Home Forums Electronics Restoration Silver Mica ‘Disease’ in a Zenith H723Z Re: Silver Mica ‘Disease’ in a Zenith H723Z

Gerry O’Hara

Your basically on the right track with the GDO Phil. These relativey simple, versatile and easy to use instruments are popular in amateur radio circles but seem to be relatively unknown in radio repair or restoration work – I am not sure why. GDO’s can be used in several ways (I will place a post later describing their use in more detail). In this example, the GDO is allowed to oscillate in the range of the wanted IF frequency. The meter on the GDO shows the level of this oscillation, the frequency of which can be tuned with the ‘tuning’ knob on the GDO (within the range allowed by the GDO coil selected – they are usually supplied with seveal covering a wide range of frequencies). The GDO oscillator coil is then brought close to the tuned circuit for which the resonant frequency is unknown. On tuning through the resonant frequency (by turning the GDO ‘tuning’ knob), a dip will be observed on the GDO meter at the point of resonance of the tuned circuit under test. To get as accurtate measurment as possible, the degree of coupling between the GDO coil and the tuned circuit coil should be as loose as possible to still give a dip on the meter (keep the two coild close at first and once the dip is found, move them apoart and re-tune the GDO if necessary – this is due to the ‘pulling’ effect of the tuned circuit on the GDO. The GDO is calibrated to read the frequency directly for several of its ranges, but the Millen unit shown here uses calibration curves for the ranges below around 1.6MHz (the calibration curves can be seem on the photo). A more accurate frequency determination can be had by coupling a digital frequency meter (DFM) to the GDO coil afer the resonant frequency has been determined as described above (a few turns of wire connected to a coax cable feeding the DFM), reasing the frequency directly on the DFM. I would note though that the simplicity of the GDO circuitry does not allow really precise determinations to be made, but certainly more than enough for the IF transformer example shown here.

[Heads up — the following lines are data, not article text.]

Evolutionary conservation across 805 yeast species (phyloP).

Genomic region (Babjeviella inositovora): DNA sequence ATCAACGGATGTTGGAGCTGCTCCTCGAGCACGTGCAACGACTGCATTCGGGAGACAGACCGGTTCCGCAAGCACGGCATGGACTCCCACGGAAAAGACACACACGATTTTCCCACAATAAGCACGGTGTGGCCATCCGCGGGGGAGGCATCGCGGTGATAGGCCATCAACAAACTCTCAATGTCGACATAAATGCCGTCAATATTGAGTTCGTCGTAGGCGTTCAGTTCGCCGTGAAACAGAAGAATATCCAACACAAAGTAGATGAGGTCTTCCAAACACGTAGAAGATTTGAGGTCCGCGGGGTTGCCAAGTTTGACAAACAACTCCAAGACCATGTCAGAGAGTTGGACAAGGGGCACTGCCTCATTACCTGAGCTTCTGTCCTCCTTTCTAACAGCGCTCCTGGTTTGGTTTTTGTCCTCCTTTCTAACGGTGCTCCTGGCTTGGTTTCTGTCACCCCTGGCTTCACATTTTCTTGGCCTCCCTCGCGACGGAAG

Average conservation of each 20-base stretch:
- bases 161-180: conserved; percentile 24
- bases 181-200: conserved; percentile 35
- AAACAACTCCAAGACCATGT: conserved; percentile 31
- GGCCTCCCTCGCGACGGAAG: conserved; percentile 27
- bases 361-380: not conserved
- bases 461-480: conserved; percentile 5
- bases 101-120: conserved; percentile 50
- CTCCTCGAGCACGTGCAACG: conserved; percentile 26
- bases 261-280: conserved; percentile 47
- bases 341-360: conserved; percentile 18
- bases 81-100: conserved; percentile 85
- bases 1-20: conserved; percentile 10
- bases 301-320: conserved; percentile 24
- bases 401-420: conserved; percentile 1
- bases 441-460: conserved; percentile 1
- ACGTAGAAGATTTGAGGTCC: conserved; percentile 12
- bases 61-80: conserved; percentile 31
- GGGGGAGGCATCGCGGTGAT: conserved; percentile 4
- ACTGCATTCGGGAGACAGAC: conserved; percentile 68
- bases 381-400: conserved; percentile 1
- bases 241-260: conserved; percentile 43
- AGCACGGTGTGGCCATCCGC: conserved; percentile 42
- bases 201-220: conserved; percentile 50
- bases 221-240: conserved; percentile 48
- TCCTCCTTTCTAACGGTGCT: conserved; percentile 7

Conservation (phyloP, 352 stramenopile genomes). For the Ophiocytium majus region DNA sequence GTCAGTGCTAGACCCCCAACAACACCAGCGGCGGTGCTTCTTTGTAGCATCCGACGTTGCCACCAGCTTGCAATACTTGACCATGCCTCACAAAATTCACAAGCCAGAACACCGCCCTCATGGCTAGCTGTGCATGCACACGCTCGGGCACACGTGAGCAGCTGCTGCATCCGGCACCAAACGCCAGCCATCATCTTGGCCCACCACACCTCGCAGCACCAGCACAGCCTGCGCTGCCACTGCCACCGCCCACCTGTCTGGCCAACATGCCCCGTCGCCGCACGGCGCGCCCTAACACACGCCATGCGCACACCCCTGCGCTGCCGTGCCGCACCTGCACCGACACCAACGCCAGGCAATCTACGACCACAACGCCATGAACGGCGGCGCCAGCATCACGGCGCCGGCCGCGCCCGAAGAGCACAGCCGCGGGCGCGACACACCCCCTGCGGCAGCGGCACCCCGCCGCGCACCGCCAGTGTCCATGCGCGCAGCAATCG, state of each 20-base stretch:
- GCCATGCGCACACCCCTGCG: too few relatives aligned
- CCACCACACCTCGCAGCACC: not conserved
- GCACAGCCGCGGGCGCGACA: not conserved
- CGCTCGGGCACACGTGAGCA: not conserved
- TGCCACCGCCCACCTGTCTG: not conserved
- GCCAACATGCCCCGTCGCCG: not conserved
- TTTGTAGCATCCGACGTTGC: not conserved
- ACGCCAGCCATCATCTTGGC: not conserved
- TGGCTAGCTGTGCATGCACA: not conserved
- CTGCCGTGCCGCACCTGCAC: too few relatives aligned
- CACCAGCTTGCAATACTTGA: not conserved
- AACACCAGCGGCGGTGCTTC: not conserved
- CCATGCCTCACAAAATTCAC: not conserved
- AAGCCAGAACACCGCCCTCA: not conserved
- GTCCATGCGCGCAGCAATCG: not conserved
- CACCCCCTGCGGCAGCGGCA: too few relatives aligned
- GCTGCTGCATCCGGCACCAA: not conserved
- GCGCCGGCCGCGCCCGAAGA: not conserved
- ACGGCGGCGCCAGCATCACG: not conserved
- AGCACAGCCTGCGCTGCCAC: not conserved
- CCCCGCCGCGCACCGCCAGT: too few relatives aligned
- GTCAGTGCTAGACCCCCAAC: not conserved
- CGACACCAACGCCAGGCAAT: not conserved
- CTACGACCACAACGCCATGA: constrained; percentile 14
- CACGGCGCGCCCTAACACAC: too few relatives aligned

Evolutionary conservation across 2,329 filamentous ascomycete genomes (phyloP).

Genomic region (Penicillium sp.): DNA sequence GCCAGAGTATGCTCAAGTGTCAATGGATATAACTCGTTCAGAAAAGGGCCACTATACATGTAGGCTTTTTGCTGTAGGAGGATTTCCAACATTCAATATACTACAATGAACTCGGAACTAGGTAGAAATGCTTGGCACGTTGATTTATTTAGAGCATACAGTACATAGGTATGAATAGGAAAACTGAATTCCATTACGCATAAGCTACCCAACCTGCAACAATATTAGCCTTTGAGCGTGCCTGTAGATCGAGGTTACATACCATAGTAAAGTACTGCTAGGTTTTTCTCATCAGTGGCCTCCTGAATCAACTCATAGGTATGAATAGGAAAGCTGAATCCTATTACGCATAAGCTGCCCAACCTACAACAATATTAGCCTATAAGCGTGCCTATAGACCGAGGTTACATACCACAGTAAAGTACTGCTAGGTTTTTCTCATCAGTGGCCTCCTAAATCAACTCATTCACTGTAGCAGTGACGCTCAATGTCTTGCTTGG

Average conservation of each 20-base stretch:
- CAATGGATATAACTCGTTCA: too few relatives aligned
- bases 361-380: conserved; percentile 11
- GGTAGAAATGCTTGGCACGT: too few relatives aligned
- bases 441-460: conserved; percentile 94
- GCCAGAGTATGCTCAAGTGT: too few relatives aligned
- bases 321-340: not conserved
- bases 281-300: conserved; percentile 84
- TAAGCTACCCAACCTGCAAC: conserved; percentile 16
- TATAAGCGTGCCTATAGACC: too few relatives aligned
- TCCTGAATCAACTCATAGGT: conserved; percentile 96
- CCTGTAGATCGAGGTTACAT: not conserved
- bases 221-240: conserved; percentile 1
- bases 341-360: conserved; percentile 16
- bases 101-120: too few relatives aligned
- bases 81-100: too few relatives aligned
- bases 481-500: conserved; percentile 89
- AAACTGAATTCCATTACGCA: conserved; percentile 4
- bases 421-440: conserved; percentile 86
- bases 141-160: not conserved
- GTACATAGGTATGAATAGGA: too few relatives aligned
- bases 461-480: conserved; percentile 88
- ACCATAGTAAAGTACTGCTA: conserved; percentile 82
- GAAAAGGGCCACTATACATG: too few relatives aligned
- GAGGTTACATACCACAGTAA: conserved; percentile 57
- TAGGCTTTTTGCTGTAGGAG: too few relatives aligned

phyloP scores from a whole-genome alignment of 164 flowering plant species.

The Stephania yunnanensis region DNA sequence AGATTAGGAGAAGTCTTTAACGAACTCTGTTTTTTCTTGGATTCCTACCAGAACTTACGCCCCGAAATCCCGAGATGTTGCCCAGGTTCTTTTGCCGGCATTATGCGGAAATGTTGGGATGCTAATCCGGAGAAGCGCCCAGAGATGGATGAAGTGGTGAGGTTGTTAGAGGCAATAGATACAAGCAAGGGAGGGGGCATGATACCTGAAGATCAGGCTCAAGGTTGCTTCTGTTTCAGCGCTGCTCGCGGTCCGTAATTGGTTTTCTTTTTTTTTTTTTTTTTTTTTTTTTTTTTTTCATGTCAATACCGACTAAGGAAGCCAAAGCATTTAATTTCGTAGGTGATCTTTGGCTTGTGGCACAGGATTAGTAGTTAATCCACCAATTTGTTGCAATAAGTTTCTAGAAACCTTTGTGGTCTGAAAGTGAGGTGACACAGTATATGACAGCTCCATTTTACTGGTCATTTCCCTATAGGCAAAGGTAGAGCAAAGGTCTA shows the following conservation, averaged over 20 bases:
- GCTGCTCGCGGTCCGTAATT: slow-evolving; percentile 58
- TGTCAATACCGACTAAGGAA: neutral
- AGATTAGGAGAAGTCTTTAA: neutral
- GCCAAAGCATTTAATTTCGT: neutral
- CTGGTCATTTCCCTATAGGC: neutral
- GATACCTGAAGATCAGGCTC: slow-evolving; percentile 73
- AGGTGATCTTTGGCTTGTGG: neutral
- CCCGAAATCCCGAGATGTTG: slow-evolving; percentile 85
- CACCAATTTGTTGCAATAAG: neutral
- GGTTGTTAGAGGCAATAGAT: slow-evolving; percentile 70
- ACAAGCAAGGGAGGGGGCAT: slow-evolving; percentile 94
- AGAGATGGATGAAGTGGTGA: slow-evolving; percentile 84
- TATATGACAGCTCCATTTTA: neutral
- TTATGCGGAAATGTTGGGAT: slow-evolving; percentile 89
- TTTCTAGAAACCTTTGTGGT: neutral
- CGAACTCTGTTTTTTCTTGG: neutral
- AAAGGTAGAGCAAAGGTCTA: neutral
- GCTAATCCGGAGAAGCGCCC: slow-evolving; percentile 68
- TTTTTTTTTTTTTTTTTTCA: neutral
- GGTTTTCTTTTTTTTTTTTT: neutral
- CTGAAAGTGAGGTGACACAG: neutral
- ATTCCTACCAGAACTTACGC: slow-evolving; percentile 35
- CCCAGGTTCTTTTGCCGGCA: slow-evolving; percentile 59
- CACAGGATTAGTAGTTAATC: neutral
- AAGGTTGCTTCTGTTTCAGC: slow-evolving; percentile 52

The two photos attached here show a similar application – this time to find the approximate tuning range of a radio frequency (aerial) coil from a communications receiver.


Download Test Gear 013 [1024×768].jpg. (Caution: This file may not be virus scanned.)

Download Alignment and Winter [1024×768].jpg. (Caution: This file may not be virus scanned.)